Kyrgyzstan. According to
countryaah, the international financial crisis had
repercussions even in the deep poor of Kyrgyzstan. As
unemployment grew in the country, many guest workers from
the Russian Federation also returned, where they lost their
jobs. In March, the opposition held protests in several
cities against the regime. As Moscow's support for the
country increased, the oppression of dissent intensified.
Independent media was persecuted during the year, many
critically reviewing journalists were subjected to assault
and at least three were killed. A journalist was killed
along with a regime critic in a mysterious car accident in
March. In October, the editor-in-chief of the independent
weekly magazine Zjylan was murdered, who reported on police
corruption, among other things. In December, an opposition
journalist died after being ejected from a high-rise
building in Alma-Ata, Kazakhstan. The opposition blamed
President Bakijev's regime for the murder. Several
journalists were also brutally beaten during the year.
The July presidential election became a walking victory
for incumbent Prime Minister Kurmanbek Bakijev, who during
the election campaign talked about new terrorist threats
from Islamists. The opposition said he was conducting scare
propaganda. According to official results, Bakijev received
76 percent of the vote, while challenger and former Prime
Minister Almazbek Atambayev was reported to have received 8
percent. Accusations of electoral fraud came from the
opposition which organized protests, when police and
protesters rallied and many participants were arrested.
European election observers rejected the election, saying it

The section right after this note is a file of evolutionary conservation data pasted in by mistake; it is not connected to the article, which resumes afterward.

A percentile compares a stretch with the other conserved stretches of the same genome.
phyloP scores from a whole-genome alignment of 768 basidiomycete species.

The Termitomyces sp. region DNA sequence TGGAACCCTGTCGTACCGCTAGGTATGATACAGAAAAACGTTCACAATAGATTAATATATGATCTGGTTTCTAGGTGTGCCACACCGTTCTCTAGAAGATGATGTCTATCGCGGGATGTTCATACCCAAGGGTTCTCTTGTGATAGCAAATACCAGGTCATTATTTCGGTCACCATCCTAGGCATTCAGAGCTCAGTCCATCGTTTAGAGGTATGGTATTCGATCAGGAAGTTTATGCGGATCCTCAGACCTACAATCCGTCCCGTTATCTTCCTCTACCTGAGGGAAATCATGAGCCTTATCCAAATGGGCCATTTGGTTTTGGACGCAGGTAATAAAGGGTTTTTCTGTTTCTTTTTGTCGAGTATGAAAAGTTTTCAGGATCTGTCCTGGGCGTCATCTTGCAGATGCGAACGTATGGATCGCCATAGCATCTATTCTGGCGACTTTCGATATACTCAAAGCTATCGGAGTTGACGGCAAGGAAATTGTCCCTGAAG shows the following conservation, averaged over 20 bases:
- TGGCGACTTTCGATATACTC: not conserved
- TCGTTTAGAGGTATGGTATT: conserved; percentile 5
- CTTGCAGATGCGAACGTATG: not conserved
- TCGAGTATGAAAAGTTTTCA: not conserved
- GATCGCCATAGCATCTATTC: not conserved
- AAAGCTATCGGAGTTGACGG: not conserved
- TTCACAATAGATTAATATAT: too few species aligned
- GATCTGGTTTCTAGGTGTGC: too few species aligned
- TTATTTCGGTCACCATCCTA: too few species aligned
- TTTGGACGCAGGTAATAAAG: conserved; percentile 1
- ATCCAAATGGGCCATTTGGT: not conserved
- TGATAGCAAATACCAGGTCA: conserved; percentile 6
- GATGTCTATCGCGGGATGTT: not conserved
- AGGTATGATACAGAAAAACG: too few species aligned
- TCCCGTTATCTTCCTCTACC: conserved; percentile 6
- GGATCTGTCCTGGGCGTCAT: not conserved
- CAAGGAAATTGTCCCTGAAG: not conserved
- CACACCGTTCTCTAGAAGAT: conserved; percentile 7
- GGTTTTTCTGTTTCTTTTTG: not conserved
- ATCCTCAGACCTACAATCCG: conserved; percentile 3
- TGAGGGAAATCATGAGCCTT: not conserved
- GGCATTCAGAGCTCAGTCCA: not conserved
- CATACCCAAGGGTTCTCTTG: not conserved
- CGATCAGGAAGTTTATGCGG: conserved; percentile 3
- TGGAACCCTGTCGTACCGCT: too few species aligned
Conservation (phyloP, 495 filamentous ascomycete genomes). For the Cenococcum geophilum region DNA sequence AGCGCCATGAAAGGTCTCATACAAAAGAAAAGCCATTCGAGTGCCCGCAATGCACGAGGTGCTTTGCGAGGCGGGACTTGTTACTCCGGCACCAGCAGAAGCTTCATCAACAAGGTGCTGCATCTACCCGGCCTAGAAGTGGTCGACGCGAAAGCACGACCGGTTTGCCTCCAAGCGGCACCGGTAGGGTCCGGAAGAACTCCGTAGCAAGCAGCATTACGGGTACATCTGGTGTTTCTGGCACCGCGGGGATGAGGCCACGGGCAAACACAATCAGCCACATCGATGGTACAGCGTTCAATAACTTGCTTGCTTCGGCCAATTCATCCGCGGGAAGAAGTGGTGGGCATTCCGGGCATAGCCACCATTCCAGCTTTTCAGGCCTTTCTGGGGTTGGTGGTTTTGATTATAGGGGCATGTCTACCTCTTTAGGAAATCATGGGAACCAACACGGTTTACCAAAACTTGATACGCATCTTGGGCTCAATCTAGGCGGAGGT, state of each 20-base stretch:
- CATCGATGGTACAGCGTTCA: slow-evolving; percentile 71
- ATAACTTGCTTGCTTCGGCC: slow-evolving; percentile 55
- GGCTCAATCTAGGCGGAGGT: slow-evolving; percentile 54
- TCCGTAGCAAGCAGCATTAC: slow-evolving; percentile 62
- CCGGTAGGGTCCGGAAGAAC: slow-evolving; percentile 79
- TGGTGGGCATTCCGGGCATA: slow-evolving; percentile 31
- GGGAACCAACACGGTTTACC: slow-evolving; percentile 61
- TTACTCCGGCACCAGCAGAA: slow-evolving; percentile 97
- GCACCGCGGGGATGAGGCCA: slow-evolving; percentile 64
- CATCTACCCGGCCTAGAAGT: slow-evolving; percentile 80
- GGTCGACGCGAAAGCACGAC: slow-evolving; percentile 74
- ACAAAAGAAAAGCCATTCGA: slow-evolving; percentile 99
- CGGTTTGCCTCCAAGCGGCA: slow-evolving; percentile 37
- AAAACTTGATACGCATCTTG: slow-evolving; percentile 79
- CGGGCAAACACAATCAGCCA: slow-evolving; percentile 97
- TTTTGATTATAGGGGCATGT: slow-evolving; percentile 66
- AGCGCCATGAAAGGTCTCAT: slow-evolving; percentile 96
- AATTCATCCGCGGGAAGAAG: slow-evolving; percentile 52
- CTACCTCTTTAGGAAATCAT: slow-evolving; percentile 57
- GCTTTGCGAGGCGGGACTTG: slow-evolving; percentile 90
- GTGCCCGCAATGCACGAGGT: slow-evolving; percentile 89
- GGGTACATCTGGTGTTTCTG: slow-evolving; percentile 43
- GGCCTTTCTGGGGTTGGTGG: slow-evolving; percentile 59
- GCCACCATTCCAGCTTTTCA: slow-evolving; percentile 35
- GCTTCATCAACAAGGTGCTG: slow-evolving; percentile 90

did not meet sufficient standards.
In October, President Bakijev took control of both the
Foreign Ministry and the Security Service. Prime Minister
Igor Chudinov resigned in protest, and Bakijev immediately
appointed his trusted Danijar Usenov as new prime minister.
Bakijev said his campaign was aimed at fighting security
threats, corruption, bureaucracy - about 40 percent of
employees in the central government administration would be
laid off - and economic crisis. The opposition talked about
concentration of power. The new head of government Usenov
was described as tough in his view of the opposition.
The Great Powers' struggle for influence in Central Asia
had repercussions in Kyrgyzstan. When Bakijev visited Moscow
in February, his government announced that it would close
the US air base Manas, used by the United States for the war
in Afghanistan. Following negotiations with both the United
States and the Russian Federation, the result was that
non-military US transportation was allowed to continue,
while Kyrgyzstan received far higher rent for the base. At
the same time, the Russian Federation pledged loans and
assistance to Kyrgyzstan and in turn promised a second
military base in the country and increased the number of
Russian soldiers there.
Kyrgyzstan's glaciers are melting at an ever-faster pace
with altitude reductions of 20-50 meters per year,
Kyrgyzstan geologists warn that all of the country's
glaciers may be gone within a century. The ice- and
snow-covered mountains are crucial for water supply in